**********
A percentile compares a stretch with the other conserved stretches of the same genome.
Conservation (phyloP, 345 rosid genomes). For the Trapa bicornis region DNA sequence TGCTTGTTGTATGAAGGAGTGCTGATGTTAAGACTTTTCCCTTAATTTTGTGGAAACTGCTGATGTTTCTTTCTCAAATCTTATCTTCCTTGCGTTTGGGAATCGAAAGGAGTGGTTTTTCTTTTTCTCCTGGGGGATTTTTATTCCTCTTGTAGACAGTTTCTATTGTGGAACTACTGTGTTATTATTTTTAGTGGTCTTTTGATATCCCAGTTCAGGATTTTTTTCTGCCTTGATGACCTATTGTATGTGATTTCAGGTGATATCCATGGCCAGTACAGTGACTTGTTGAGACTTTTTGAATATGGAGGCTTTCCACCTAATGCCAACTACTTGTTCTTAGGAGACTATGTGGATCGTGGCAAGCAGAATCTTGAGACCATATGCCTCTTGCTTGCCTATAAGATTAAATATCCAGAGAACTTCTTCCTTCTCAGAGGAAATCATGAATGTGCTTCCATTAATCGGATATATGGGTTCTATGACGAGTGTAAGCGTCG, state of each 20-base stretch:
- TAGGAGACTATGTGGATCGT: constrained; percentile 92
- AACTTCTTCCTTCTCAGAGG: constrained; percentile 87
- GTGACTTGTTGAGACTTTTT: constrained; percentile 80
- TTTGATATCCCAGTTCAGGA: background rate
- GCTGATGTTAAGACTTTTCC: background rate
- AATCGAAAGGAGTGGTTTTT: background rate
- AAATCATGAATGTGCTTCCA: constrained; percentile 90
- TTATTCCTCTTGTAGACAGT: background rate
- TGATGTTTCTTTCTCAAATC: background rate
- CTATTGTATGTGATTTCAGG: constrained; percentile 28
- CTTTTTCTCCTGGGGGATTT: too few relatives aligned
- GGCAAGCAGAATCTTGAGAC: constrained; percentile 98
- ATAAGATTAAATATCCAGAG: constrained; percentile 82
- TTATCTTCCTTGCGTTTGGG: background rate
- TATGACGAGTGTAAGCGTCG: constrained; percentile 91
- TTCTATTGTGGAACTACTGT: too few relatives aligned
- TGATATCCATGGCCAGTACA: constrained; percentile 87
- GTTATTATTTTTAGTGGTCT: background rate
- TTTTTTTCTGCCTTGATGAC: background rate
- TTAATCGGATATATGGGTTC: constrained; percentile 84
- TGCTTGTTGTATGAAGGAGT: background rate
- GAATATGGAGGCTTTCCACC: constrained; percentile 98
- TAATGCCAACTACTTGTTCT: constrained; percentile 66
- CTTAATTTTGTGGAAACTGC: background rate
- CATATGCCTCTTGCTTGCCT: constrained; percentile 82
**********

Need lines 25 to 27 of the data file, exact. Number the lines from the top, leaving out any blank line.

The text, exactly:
- TAATGCCAACTACTTGTTCT: constrained; percentile 66
- CTTAATTTTGTGGAAACTGC: background rate
- CATATGCCTCTTGCTTGCCT: constrained; percentile 82